The book aims to integrate our understanding of mammalian societies into a novel synthesis that is relevant to behavioural ecologists, ecologists, and anthropologists. It adopts a coherent structure that deals initially with the characteristics and strategies of females, before covering those of males, cooperative societies and hominid societies. It reviews our current understanding both of the structure of societies and of the strategies of individuals; it combines coverage of relevant areas of theory with coverage of interspecific comparisons, intraspecific comparisons and experiments; it explores both evolutionary causes of different traits and their ecological consequences; and it integrates research on different groups of mammals with research on primates and humans and attempts to put research on human societies into a broader perspective.
Essays from a range of disciplinary perspectives show the central role that cooperation plays in structuring our world. This collection reports on the latest research on an increasingly pivotal issue for evolutionary biology: cooperation. The chapters are written from a variety of disciplinary perspectives and utilize research tools that range from empirical survey to conceptual modeling, reflecting the rich diversity of work in the field. They explore a wide taxonomic range, concentrating on bacteria, social insects, and, especially, humans. Part I ("Agents and Environments") investigates the connections of social cooperation in social organizations to the conditions that make cooperation profitable and stable, focusing on the interactions of agent, population, and environment. Part II ("Agents and Mechanisms") focuses on how proximate mechanisms emerge and operate in the evolutionary process and how they shape evolutionary trajectories. Throughout the book, certain themes emerge that demonstrate the ubiquity of questions regarding cooperation in evolutionary biology: the generation and division of the profits of cooperation; transitions in individuality; levels of selection, from gene to organism; and the "human cooperation explosion" that makes our own social behavior particularly puzzling from an evolutionary perspective.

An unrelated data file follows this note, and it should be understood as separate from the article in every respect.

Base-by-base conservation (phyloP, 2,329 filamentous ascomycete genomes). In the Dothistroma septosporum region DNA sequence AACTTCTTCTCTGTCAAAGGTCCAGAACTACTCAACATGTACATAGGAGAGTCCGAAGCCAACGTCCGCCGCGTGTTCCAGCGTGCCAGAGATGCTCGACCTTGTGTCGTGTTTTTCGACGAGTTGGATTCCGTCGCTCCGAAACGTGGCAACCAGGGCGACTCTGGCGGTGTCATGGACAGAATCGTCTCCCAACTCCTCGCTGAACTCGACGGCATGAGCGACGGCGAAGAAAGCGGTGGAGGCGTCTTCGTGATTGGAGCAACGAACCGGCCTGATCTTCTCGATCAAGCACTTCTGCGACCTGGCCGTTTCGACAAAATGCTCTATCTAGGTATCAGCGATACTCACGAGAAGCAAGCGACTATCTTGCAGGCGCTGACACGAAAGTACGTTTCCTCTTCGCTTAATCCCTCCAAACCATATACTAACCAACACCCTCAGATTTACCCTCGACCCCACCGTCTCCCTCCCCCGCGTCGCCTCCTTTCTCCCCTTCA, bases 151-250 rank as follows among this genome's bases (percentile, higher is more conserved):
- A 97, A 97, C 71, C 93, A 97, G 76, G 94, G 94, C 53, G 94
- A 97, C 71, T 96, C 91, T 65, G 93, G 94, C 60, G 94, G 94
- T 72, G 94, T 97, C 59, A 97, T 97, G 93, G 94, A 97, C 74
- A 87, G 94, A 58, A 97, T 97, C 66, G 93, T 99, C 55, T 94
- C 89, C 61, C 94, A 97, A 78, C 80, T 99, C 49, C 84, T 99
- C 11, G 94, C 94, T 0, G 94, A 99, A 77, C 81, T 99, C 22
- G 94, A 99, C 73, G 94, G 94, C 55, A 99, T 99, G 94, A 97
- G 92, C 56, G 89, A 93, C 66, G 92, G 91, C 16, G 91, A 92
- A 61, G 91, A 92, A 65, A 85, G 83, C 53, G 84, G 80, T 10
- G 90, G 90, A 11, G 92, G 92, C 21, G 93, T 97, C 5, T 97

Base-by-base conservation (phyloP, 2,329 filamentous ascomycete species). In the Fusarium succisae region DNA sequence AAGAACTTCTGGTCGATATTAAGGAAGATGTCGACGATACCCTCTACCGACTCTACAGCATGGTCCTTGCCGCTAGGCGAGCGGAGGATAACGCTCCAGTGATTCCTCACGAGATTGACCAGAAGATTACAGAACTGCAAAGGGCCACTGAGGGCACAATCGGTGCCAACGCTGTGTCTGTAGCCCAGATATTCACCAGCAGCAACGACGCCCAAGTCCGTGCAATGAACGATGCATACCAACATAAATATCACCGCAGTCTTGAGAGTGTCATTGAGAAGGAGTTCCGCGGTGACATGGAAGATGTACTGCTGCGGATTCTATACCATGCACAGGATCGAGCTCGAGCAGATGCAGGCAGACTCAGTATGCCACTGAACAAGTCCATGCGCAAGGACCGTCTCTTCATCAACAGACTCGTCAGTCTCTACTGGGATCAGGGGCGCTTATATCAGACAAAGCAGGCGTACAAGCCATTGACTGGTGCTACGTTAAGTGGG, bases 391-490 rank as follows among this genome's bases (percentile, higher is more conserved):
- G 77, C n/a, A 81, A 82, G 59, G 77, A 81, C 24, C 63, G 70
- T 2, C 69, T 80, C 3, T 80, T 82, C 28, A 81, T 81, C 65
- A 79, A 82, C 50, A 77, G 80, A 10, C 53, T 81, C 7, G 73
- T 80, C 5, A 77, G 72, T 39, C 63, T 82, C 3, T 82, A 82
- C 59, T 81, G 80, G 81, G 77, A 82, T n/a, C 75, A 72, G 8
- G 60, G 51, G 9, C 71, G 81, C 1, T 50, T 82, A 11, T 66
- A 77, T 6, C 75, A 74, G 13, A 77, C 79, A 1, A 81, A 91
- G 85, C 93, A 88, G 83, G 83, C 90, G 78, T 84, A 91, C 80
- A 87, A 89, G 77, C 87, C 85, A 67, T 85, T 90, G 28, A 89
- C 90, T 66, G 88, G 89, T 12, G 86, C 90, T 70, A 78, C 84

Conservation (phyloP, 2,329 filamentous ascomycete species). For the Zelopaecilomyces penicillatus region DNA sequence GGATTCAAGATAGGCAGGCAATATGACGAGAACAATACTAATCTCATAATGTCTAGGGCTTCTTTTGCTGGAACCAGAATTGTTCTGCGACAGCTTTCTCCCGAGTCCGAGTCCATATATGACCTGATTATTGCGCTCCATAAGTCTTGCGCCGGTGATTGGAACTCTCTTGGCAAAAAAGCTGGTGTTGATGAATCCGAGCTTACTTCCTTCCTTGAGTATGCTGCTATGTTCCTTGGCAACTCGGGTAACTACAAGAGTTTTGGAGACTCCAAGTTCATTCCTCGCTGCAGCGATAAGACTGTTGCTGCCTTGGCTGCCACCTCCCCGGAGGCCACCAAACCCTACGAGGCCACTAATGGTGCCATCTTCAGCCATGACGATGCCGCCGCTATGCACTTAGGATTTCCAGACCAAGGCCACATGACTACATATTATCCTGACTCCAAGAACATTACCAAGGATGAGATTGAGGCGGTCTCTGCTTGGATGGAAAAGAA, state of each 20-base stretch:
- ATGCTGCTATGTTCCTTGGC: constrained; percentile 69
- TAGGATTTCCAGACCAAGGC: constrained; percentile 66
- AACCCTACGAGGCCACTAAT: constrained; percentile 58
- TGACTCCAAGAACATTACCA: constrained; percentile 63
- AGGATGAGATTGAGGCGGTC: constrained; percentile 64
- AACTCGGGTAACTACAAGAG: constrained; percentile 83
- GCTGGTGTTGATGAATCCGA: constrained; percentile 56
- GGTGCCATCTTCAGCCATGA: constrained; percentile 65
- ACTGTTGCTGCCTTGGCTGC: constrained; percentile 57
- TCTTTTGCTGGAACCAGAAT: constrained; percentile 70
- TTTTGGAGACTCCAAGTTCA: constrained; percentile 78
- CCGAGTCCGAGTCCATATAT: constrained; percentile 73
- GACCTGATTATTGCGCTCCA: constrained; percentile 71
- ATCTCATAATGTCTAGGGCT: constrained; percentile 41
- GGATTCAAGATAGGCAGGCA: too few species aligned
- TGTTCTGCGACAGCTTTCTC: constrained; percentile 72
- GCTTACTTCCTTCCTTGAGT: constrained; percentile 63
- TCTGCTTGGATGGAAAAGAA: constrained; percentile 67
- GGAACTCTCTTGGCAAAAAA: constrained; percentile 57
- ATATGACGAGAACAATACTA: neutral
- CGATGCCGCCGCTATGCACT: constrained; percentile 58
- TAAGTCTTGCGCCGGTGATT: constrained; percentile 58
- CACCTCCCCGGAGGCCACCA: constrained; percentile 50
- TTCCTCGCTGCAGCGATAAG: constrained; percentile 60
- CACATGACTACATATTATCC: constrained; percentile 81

|Author||: Mou Daiqing|
|Release Date||: 1985|
|Pages||: 18 pages|
|Author||: Catherine Salmon,Todd K. Shackelford|
|Publisher||: Oxford University Press|
|Release Date||: 2011-05-27|
|ISBN 10||: 0195396693|
|Pages||: 409 pages|
The Oxford Handbook of Evolutionary Family Psychology focuses on the psychology behind people's familial behavior, an understanding of which can illuminate our understanding of modern, ancient, and animal families.